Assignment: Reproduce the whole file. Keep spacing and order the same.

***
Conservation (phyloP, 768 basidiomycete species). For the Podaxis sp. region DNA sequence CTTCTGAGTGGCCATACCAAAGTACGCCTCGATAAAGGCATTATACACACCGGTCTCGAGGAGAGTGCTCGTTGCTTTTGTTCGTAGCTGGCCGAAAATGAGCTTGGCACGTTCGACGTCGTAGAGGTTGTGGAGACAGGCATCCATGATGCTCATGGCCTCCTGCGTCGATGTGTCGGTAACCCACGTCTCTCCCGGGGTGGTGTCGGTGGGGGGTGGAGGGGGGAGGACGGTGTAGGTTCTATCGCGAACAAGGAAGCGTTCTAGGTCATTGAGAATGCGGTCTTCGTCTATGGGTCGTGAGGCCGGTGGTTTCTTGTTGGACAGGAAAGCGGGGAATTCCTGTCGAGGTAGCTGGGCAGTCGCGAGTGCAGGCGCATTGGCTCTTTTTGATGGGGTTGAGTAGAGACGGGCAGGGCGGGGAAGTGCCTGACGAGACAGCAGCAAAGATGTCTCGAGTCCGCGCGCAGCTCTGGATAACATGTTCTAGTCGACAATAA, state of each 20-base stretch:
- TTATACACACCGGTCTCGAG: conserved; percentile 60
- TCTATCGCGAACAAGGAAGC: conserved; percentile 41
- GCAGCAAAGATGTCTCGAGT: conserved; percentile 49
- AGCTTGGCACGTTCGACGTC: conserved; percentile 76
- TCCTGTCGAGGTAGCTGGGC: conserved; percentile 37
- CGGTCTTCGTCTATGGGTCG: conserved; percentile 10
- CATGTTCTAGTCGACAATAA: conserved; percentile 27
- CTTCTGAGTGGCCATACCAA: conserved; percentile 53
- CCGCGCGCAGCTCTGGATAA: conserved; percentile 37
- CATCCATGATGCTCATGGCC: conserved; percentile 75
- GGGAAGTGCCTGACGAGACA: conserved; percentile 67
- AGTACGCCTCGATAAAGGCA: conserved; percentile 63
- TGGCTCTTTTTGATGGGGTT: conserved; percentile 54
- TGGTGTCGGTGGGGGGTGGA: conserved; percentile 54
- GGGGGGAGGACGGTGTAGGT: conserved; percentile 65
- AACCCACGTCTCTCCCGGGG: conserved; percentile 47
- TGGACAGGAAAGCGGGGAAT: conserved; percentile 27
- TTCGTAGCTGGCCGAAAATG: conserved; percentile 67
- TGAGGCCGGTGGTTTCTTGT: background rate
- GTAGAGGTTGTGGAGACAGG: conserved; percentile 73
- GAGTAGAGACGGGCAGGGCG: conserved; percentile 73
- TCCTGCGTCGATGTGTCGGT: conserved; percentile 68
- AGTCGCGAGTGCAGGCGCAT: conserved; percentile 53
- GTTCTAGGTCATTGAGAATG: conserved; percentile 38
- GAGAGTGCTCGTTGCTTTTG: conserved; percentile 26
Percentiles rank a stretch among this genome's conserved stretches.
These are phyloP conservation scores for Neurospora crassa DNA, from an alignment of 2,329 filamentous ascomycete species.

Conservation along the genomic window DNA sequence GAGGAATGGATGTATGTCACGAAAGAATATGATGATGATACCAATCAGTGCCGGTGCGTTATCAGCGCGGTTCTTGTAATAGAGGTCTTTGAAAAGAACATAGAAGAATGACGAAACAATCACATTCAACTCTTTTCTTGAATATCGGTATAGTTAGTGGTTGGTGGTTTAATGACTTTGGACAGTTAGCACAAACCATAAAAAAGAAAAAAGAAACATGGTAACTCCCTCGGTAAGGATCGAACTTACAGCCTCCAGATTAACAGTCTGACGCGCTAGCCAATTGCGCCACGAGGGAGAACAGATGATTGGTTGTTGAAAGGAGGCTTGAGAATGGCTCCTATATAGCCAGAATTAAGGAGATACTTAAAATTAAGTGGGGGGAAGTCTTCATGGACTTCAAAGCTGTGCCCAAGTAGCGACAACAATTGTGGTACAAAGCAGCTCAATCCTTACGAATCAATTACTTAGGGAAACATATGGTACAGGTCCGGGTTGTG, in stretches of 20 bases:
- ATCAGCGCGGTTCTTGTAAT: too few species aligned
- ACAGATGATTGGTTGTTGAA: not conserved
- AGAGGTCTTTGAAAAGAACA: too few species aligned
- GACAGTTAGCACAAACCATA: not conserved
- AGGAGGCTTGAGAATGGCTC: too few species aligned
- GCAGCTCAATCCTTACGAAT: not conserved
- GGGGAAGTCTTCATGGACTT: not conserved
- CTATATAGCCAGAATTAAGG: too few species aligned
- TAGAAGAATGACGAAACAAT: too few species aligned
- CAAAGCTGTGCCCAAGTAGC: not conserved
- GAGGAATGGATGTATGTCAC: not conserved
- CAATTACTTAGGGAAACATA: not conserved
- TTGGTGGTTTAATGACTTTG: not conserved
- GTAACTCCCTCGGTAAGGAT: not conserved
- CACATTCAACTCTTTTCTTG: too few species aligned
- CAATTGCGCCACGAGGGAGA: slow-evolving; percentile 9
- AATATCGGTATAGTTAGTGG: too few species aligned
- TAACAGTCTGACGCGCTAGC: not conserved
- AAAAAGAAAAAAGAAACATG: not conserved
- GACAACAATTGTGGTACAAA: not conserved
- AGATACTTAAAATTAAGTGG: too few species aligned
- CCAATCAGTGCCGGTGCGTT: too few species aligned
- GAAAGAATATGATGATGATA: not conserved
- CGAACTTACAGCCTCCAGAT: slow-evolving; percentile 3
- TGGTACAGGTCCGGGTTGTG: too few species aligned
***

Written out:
Conservation (phyloP, 768 basidiomycete species). For the Podaxis sp. region DNA sequence CTTCTGAGTGGCCATACCAAAGTACGCCTCGATAAAGGCATTATACACACCGGTCTCGAGGAGAGTGCTCGTTGCTTTTGTTCGTAGCTGGCCGAAAATGAGCTTGGCACGTTCGACGTCGTAGAGGTTGTGGAGACAGGCATCCATGATGCTCATGGCCTCCTGCGTCGATGTGTCGGTAACCCACGTCTCTCCCGGGGTGGTGTCGGTGGGGGGTGGAGGGGGGAGGACGGTGTAGGTTCTATCGCGAACAAGGAAGCGTTCTAGGTCATTGAGAATGCGGTCTTCGTCTATGGGTCGTGAGGCCGGTGGTTTCTTGTTGGACAGGAAAGCGGGGAATTCCTGTCGAGGTAGCTGGGCAGTCGCGAGTGCAGGCGCATTGGCTCTTTTTGATGGGGTTGAGTAGAGACGGGCAGGGCGGGGAAGTGCCTGACGAGACAGCAGCAAAGATGTCTCGAGTCCGCGCGCAGCTCTGGATAACATGTTCTAGTCGACAATAA, state of each 20-base stretch:
- TTATACACACCGGTCTCGAG: conserved; percentile 60
- TCTATCGCGAACAAGGAAGC: conserved; percentile 41
- GCAGCAAAGATGTCTCGAGT: conserved; percentile 49
- AGCTTGGCACGTTCGACGTC: conserved; percentile 76
- TCCTGTCGAGGTAGCTGGGC: conserved; percentile 37
- CGGTCTTCGTCTATGGGTCG: conserved; percentile 10
- CATGTTCTAGTCGACAATAA: conserved; percentile 27
- CTTCTGAGTGGCCATACCAA: conserved; percentile 53
- CCGCGCGCAGCTCTGGATAA: conserved; percentile 37
- CATCCATGATGCTCATGGCC: conserved; percentile 75
- GGGAAGTGCCTGACGAGACA: conserved; percentile 67
- AGTACGCCTCGATAAAGGCA: conserved; percentile 63
- TGGCTCTTTTTGATGGGGTT: conserved; percentile 54
- TGGTGTCGGTGGGGGGTGGA: conserved; percentile 54
- GGGGGGAGGACGGTGTAGGT: conserved; percentile 65
- AACCCACGTCTCTCCCGGGG: conserved; percentile 47
- TGGACAGGAAAGCGGGGAAT: conserved; percentile 27
- TTCGTAGCTGGCCGAAAATG: conserved; percentile 67
- TGAGGCCGGTGGTTTCTTGT: background rate
- GTAGAGGTTGTGGAGACAGG: conserved; percentile 73
- GAGTAGAGACGGGCAGGGCG: conserved; percentile 73
- TCCTGCGTCGATGTGTCGGT: conserved; percentile 68
- AGTCGCGAGTGCAGGCGCAT: conserved; percentile 53
- GTTCTAGGTCATTGAGAATG: conserved; percentile 38
- GAGAGTGCTCGTTGCTTTTG: conserved; percentile 26
Percentiles rank a stretch among this genome's conserved stretches.
These are phyloP conservation scores for Neurospora crassa DNA, from an alignment of 2,329 filamentous ascomycete species.

Conservation along the genomic window DNA sequence GAGGAATGGATGTATGTCACGAAAGAATATGATGATGATACCAATCAGTGCCGGTGCGTTATCAGCGCGGTTCTTGTAATAGAGGTCTTTGAAAAGAACATAGAAGAATGACGAAACAATCACATTCAACTCTTTTCTTGAATATCGGTATAGTTAGTGGTTGGTGGTTTAATGACTTTGGACAGTTAGCACAAACCATAAAAAAGAAAAAAGAAACATGGTAACTCCCTCGGTAAGGATCGAACTTACAGCCTCCAGATTAACAGTCTGACGCGCTAGCCAATTGCGCCACGAGGGAGAACAGATGATTGGTTGTTGAAAGGAGGCTTGAGAATGGCTCCTATATAGCCAGAATTAAGGAGATACTTAAAATTAAGTGGGGGGAAGTCTTCATGGACTTCAAAGCTGTGCCCAAGTAGCGACAACAATTGTGGTACAAAGCAGCTCAATCCTTACGAATCAATTACTTAGGGAAACATATGGTACAGGTCCGGGTTGTG, in stretches of 20 bases:
- ATCAGCGCGGTTCTTGTAAT: too few species aligned
- ACAGATGATTGGTTGTTGAA: not conserved
- AGAGGTCTTTGAAAAGAACA: too few species aligned
- GACAGTTAGCACAAACCATA: not conserved
- AGGAGGCTTGAGAATGGCTC: too few species aligned
- GCAGCTCAATCCTTACGAAT: not conserved
- GGGGAAGTCTTCATGGACTT: not conserved
- CTATATAGCCAGAATTAAGG: too few species aligned
- TAGAAGAATGACGAAACAAT: too few species aligned
- CAAAGCTGTGCCCAAGTAGC: not conserved
- GAGGAATGGATGTATGTCAC: not conserved
- CAATTACTTAGGGAAACATA: not conserved
- TTGGTGGTTTAATGACTTTG: not conserved
- GTAACTCCCTCGGTAAGGAT: not conserved
- CACATTCAACTCTTTTCTTG: too few species aligned
- CAATTGCGCCACGAGGGAGA: slow-evolving; percentile 9
- AATATCGGTATAGTTAGTGG: too few species aligned
- TAACAGTCTGACGCGCTAGC: not conserved
- AAAAAGAAAAAAGAAACATG: not conserved
- GACAACAATTGTGGTACAAA: not conserved
- AGATACTTAAAATTAAGTGG: too few species aligned
- CCAATCAGTGCCGGTGCGTT: too few species aligned
- GAAAGAATATGATGATGATA: not conserved
- CGAACTTACAGCCTCCAGAT: slow-evolving; percentile 3
- TGGTACAGGTCCGGGTTGTG: too few species aligned